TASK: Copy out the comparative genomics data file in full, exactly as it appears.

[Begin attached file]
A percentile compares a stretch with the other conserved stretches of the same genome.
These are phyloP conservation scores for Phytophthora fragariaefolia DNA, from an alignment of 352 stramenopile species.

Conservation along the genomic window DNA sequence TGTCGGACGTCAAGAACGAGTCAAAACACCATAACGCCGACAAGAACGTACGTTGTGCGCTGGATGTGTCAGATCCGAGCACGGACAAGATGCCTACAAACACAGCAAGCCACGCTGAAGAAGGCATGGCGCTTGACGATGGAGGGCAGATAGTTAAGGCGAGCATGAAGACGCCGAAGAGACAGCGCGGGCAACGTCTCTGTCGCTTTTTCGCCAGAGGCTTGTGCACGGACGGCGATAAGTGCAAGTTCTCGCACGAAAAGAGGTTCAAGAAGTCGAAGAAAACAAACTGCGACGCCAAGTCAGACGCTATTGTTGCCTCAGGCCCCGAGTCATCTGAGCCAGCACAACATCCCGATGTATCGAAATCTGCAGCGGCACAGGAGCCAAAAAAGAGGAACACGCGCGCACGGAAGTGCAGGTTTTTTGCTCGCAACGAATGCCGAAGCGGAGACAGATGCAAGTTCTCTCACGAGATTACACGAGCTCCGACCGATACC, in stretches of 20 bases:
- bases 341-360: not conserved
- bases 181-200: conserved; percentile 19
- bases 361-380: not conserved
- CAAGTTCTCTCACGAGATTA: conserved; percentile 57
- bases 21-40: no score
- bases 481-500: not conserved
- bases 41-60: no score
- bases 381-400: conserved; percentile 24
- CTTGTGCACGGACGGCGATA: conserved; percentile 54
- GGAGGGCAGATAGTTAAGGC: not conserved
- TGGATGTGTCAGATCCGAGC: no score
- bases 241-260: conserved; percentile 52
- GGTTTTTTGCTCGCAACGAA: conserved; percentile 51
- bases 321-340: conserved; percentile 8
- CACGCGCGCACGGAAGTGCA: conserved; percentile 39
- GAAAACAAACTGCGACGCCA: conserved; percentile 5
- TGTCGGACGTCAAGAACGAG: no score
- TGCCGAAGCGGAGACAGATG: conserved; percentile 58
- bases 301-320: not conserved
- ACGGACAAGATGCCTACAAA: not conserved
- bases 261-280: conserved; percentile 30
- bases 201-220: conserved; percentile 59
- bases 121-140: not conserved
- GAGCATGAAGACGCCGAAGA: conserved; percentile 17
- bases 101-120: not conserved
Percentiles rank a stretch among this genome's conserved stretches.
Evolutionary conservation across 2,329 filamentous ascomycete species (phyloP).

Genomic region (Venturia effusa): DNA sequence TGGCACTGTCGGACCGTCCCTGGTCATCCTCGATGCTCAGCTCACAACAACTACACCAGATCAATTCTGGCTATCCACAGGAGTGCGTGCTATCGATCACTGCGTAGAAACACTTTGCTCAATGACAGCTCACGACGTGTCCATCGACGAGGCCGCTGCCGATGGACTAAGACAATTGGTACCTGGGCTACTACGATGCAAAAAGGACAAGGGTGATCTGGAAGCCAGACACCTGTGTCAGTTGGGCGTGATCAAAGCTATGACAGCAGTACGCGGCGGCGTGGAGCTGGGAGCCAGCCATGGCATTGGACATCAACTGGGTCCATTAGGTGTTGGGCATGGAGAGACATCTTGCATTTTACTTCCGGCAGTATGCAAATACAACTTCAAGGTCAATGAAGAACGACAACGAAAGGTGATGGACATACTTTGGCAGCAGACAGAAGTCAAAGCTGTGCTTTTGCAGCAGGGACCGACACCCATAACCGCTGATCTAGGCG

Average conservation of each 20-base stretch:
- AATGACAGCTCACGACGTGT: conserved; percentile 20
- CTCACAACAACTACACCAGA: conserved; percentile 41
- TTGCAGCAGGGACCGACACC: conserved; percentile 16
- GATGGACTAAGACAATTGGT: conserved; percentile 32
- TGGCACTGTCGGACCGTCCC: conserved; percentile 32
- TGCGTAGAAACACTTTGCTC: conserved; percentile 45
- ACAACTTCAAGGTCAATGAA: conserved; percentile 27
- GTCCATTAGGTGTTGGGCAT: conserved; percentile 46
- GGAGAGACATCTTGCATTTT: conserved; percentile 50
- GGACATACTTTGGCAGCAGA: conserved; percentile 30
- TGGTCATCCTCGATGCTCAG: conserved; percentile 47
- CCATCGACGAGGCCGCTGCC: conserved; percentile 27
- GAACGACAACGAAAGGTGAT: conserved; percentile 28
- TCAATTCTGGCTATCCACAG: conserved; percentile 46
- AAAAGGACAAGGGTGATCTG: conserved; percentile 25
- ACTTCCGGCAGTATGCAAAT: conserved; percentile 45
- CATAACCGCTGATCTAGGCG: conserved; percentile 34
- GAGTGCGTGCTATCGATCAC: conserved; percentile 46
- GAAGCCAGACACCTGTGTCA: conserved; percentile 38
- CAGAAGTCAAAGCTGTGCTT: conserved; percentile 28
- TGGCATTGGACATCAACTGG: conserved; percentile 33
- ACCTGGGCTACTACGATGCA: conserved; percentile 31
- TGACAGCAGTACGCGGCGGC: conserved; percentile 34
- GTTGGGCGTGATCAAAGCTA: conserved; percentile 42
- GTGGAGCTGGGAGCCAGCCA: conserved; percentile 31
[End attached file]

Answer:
A percentile compares a stretch with the other conserved stretches of the same genome.
These are phyloP conservation scores for Phytophthora fragariaefolia DNA, from an alignment of 352 stramenopile species.

Conservation along the genomic window DNA sequence TGTCGGACGTCAAGAACGAGTCAAAACACCATAACGCCGACAAGAACGTACGTTGTGCGCTGGATGTGTCAGATCCGAGCACGGACAAGATGCCTACAAACACAGCAAGCCACGCTGAAGAAGGCATGGCGCTTGACGATGGAGGGCAGATAGTTAAGGCGAGCATGAAGACGCCGAAGAGACAGCGCGGGCAACGTCTCTGTCGCTTTTTCGCCAGAGGCTTGTGCACGGACGGCGATAAGTGCAAGTTCTCGCACGAAAAGAGGTTCAAGAAGTCGAAGAAAACAAACTGCGACGCCAAGTCAGACGCTATTGTTGCCTCAGGCCCCGAGTCATCTGAGCCAGCACAACATCCCGATGTATCGAAATCTGCAGCGGCACAGGAGCCAAAAAAGAGGAACACGCGCGCACGGAAGTGCAGGTTTTTTGCTCGCAACGAATGCCGAAGCGGAGACAGATGCAAGTTCTCTCACGAGATTACACGAGCTCCGACCGATACC, in stretches of 20 bases:
- bases 341-360: not conserved
- bases 181-200: conserved; percentile 19
- bases 361-380: not conserved
- CAAGTTCTCTCACGAGATTA: conserved; percentile 57
- bases 21-40: no score
- bases 481-500: not conserved
- bases 41-60: no score
- bases 381-400: conserved; percentile 24
- CTTGTGCACGGACGGCGATA: conserved; percentile 54
- GGAGGGCAGATAGTTAAGGC: not conserved
- TGGATGTGTCAGATCCGAGC: no score
- bases 241-260: conserved; percentile 52
- GGTTTTTTGCTCGCAACGAA: conserved; percentile 51
- bases 321-340: conserved; percentile 8
- CACGCGCGCACGGAAGTGCA: conserved; percentile 39
- GAAAACAAACTGCGACGCCA: conserved; percentile 5
- TGTCGGACGTCAAGAACGAG: no score
- TGCCGAAGCGGAGACAGATG: conserved; percentile 58
- bases 301-320: not conserved
- ACGGACAAGATGCCTACAAA: not conserved
- bases 261-280: conserved; percentile 30
- bases 201-220: conserved; percentile 59
- bases 121-140: not conserved
- GAGCATGAAGACGCCGAAGA: conserved; percentile 17
- bases 101-120: not conserved
Percentiles rank a stretch among this genome's conserved stretches.
Evolutionary conservation across 2,329 filamentous ascomycete species (phyloP).

Genomic region (Venturia effusa): DNA sequence TGGCACTGTCGGACCGTCCCTGGTCATCCTCGATGCTCAGCTCACAACAACTACACCAGATCAATTCTGGCTATCCACAGGAGTGCGTGCTATCGATCACTGCGTAGAAACACTTTGCTCAATGACAGCTCACGACGTGTCCATCGACGAGGCCGCTGCCGATGGACTAAGACAATTGGTACCTGGGCTACTACGATGCAAAAAGGACAAGGGTGATCTGGAAGCCAGACACCTGTGTCAGTTGGGCGTGATCAAAGCTATGACAGCAGTACGCGGCGGCGTGGAGCTGGGAGCCAGCCATGGCATTGGACATCAACTGGGTCCATTAGGTGTTGGGCATGGAGAGACATCTTGCATTTTACTTCCGGCAGTATGCAAATACAACTTCAAGGTCAATGAAGAACGACAACGAAAGGTGATGGACATACTTTGGCAGCAGACAGAAGTCAAAGCTGTGCTTTTGCAGCAGGGACCGACACCCATAACCGCTGATCTAGGCG

Average conservation of each 20-base stretch:
- AATGACAGCTCACGACGTGT: conserved; percentile 20
- CTCACAACAACTACACCAGA: conserved; percentile 41
- TTGCAGCAGGGACCGACACC: conserved; percentile 16
- GATGGACTAAGACAATTGGT: conserved; percentile 32
- TGGCACTGTCGGACCGTCCC: conserved; percentile 32
- TGCGTAGAAACACTTTGCTC: conserved; percentile 45
- ACAACTTCAAGGTCAATGAA: conserved; percentile 27
- GTCCATTAGGTGTTGGGCAT: conserved; percentile 46
- GGAGAGACATCTTGCATTTT: conserved; percentile 50
- GGACATACTTTGGCAGCAGA: conserved; percentile 30
- TGGTCATCCTCGATGCTCAG: conserved; percentile 47
- CCATCGACGAGGCCGCTGCC: conserved; percentile 27
- GAACGACAACGAAAGGTGAT: conserved; percentile 28
- TCAATTCTGGCTATCCACAG: conserved; percentile 46
- AAAAGGACAAGGGTGATCTG: conserved; percentile 25
- ACTTCCGGCAGTATGCAAAT: conserved; percentile 45
- CATAACCGCTGATCTAGGCG: conserved; percentile 34
- GAGTGCGTGCTATCGATCAC: conserved; percentile 46
- GAAGCCAGACACCTGTGTCA: conserved; percentile 38
- CAGAAGTCAAAGCTGTGCTT: conserved; percentile 28
- TGGCATTGGACATCAACTGG: conserved; percentile 33
- ACCTGGGCTACTACGATGCA: conserved; percentile 31
- TGACAGCAGTACGCGGCGGC: conserved; percentile 34
- GTTGGGCGTGATCAAAGCTA: conserved; percentile 42
- GTGGAGCTGGGAGCCAGCCA: conserved; percentile 31